Maximillian Amadeus Banzai (banzai) wrote,
Maximillian Amadeus Banzai

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Geppetto's boy

A dear friend wrote a comment in my journal that is moving my heart. To keep her from feeling too exposed and vulnerable, I've screened it and am keeping her identity to myself (let me know if you want to be identified). Tonight, she writes:
I'm kind of hurting tonight, in an odd way. Would you mind telling me - think of it as an extension to the whole three-question thing - how you keep from putting a box around who you should be? Sometimes I long so much to be real, but find that the truth doesn't seem to be in me. I know it's not supposed to be; it's in Him, but why is there this queer ache in my heart tonight? And why are there tears in my eyes all of a sudden?

You don't have to answer. I think I see your LJ as a kind of black hole sometimes, as though there's this fictional character creating tales of a life. But you are a real person with a real life most likely a bit unnerved right now. And that's OK. If I had the time, patience or energy I would type this, copy it into a private LJ entry, save it and later think, "Phew, I'm glad I didn't actually submit that." Instead I'm going to hit the square box on the left.
I want to answer, my friend, if only to see if I have an answer at all, and to learn to admit where I do not.

You see, I'm hurting too, and it's not the kind of ache that I can easily wrap in words and say, "Lord, fix this!" It's pervasive—I look in the mirror and don't like some of the physical of what I see, and don't even have a clue what I see beyond that anymore.

I saw you online earlier and thought to say hello, but I was tired from a twelve-hour workday and hadn't yet read your comment. I'm sorry. Once I read it, I knew I had missed an opportunity to be present. Sometimes I wonder if we haven't turned these number-crunching machines in front of us into amazing communication devices to try to satisfy the simple, unyielding desire to know someone else is out there. Next time, I'll try to say hello.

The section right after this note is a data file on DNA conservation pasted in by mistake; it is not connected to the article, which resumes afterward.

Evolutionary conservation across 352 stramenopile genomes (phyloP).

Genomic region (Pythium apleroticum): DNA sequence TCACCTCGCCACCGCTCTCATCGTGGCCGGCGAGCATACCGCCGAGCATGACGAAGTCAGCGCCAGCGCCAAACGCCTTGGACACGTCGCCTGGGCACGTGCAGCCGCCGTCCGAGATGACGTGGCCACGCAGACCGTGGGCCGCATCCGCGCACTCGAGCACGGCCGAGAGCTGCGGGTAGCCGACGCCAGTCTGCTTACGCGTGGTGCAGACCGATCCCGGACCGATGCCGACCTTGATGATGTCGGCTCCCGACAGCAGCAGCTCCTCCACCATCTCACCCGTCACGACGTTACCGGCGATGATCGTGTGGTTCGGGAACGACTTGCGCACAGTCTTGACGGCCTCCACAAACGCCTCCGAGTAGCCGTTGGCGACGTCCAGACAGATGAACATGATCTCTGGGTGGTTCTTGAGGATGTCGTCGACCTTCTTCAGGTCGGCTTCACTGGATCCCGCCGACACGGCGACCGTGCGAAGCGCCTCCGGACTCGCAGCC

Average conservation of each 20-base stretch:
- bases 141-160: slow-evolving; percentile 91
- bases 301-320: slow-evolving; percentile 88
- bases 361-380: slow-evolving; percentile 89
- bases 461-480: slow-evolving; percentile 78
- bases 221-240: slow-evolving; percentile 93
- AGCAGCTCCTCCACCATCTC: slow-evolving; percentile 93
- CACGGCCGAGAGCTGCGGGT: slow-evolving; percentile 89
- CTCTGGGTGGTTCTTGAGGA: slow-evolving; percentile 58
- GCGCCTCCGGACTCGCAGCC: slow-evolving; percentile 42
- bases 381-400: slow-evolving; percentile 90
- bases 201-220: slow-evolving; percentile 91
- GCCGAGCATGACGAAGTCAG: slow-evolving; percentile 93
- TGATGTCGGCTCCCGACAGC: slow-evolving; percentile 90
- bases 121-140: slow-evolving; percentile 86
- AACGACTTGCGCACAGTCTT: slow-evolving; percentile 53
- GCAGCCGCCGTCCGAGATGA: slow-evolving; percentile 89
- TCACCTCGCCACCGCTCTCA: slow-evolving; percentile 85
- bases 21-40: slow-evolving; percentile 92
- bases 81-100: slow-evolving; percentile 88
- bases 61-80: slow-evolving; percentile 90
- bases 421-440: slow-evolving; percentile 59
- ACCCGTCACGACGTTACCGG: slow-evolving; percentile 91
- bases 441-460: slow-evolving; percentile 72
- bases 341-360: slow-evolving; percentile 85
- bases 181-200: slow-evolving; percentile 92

How do I keep from putting a box around who I should be? If I have had any success in this, it has been, in large part, through failure. Failure to measure up, failure to meet anyone's expectations (including my own), failure to come through, failure to love or be loved, failure to fit. I keep from putting a box around me because none of them work, and I don't work inside any of them.

It doesn't mean I don't try; I've tried dozens of names and faces and masks. Sometimes this is one of them. But I don't know who I am. I really don't, and most of this journal is my struggle to figure it out, at the very least to document the attempt. There are ghosts that may never rest, questions I may never have answered, and all of them lead to the big two: "Who am I? Why am I here?" He's the only One I can look to for answers anymore, and that's a grace.

We are all, perhaps, little Pinocchios, crafted in love and wanting above all to become real. Even so, we tell lies that make our noses grow. We go our own way, selling ourselves into slavery and devolving into braying asses. We follow our paths until they take us into the belly of the whale itself. But in our case, our efforts won't make us real, nor will our consciences. Our Abba is far greater than a mere bumbling Geppetto, and He is making us real in Christ day by day.

We live in a time of tension—His Spirit is quickening our lives in the here and now, yet we must also live with the fact that being fully real is not yet ours. When we feel the "not yets," know that each is attached to a promise our Abba will fulfill. He is faithful, and trusting Him is central to becoming real. He could make us real without the trust, no doubt, but would we ever learn His heart for us? Would we ever know how to live like real children?

Sometimes I see myself as that fictional character, too. Sometimes it's easier to be a disembodied voice that can choose his words carefully, what he reveals and what he conceals. He can engage when he wants, or not; even feel as much or as little as he wants. He can be an encouragement or a challenge, but ultimately, he's just letters on a screen and can be turned off or set aside when he's inconvenient. Everyone's safe; no one gets hurt.

But I want to be a real boy, too. And that's what I was made for. Thanks for seeing that.
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